Amazon’s Project Tempo Game Streaming Service Could Release in 2020

Amazon hopes to reveal their Project Tempo streaming service before the end of the year, but coronavirus complications could delay their plans.

Photo: Amazon

The New York Times is reporting that Amazon is had plans to formally reveal/release its video game streaming platform this year, but those plans may have been interrupted by the spread of the coronavirus.

The platform, which is currently being referred to as Project Tempo, is still a bit of a mystery at the moment. Early information and general assumptions indicate that it will be similar to Google’s Stadia service in many respects, but the truth is that the finer points of the platform are really just a guess at this time.

What this report does suggest, though, is that Amazon was prepared to reveal those finer points sometime in 2020 ahead of a limited (or possibly even full) release of the service before the end of the year. Now, though, it sounds like those plans have been impacted by the spread of the coronavirus.

While early information suggests that Amazon could still reveal the streaming platform before the end of the year, any kind of release before the end of the year seems increasingly unlikely. The spread of the coronavirus has already resulted in the delay of major games such as The Last of Us Part 2 and Iron Man VR. The problem now isn’t just the way that the virus has affected workflow and resources but the way that it has impacted the market as well.

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Even Microsoft’s CEO has acknowledged the fear that the launch of the Xbox Series X may be impacted by the struggling global economy. At this time, nothing is really off the table when it comes to future entertainment delays.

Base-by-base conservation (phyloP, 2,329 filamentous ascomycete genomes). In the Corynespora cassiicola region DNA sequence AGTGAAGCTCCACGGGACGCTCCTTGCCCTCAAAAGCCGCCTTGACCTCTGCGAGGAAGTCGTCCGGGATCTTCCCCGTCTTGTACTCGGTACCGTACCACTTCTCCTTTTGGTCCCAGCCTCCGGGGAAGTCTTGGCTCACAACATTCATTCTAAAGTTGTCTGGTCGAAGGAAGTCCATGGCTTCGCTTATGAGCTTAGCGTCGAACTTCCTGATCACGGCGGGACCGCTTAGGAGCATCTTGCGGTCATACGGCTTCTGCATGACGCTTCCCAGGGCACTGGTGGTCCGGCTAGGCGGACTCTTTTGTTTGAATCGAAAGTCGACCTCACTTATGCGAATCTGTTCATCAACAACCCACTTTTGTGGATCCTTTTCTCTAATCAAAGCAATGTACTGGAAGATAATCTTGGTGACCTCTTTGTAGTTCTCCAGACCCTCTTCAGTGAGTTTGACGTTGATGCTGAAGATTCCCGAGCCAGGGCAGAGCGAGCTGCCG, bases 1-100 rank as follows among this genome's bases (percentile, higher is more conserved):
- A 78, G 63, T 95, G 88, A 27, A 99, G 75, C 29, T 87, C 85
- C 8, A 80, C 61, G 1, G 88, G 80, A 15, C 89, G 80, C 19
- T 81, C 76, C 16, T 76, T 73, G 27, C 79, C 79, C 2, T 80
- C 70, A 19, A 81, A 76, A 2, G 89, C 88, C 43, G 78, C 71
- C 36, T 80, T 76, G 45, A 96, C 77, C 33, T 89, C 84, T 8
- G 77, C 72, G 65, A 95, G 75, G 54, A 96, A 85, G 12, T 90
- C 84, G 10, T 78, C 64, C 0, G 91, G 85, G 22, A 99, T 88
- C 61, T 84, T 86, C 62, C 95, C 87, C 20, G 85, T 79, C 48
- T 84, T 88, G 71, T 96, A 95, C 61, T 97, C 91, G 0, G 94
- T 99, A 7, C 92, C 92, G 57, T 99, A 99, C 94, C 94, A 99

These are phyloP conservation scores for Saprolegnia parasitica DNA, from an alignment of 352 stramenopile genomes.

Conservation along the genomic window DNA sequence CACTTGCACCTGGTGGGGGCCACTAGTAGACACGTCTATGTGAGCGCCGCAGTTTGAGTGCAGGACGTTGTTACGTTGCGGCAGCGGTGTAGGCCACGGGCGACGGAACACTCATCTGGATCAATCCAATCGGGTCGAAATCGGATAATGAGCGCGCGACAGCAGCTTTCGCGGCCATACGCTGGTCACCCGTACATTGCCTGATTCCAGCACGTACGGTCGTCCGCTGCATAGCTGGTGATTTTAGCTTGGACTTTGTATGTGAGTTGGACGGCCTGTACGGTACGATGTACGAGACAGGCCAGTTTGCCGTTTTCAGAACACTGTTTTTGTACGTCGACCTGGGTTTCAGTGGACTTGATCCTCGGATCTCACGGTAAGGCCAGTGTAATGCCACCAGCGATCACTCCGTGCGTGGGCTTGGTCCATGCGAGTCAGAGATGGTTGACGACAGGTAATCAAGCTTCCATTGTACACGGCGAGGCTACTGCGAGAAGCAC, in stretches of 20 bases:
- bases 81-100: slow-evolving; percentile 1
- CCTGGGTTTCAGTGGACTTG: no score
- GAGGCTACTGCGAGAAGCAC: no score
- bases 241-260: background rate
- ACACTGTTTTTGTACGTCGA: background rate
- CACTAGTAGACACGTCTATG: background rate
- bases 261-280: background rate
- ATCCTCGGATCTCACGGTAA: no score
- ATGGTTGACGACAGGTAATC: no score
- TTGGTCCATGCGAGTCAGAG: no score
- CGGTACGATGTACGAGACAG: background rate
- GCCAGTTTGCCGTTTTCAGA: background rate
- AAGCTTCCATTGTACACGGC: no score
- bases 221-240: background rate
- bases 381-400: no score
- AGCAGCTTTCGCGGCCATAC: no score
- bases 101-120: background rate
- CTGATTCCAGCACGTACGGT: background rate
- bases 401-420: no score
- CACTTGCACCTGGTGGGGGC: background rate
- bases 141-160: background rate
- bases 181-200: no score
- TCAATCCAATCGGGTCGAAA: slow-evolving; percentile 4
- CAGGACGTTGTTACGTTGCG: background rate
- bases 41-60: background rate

As for Amazon’s streaming service, it could be interesting. Amazon obviously has the resources to stick with the development of such a service for as long as they may need to. Then again, the same is true of Google, and most of you probably know about some of the struggles that Google Stadia has encountered in its earliest days.

Considering that Amazon owns Twitch, though, there’s always some potential for integration between Project Tempo and that platform which could elevate it and help it gain that vital initial traction that most modern cloud streaming services need. Amazon also has a few major video games coming out in the coming years (including some Lord of the Rings titles) which could attract even more initial users.

With Microsoft, Sony, Google, Amazon, and others laying out their vision of the future for cloud gaming, it’s going to be interesting to see how the technology develops over the next few years and how these services learn to attract more and more users.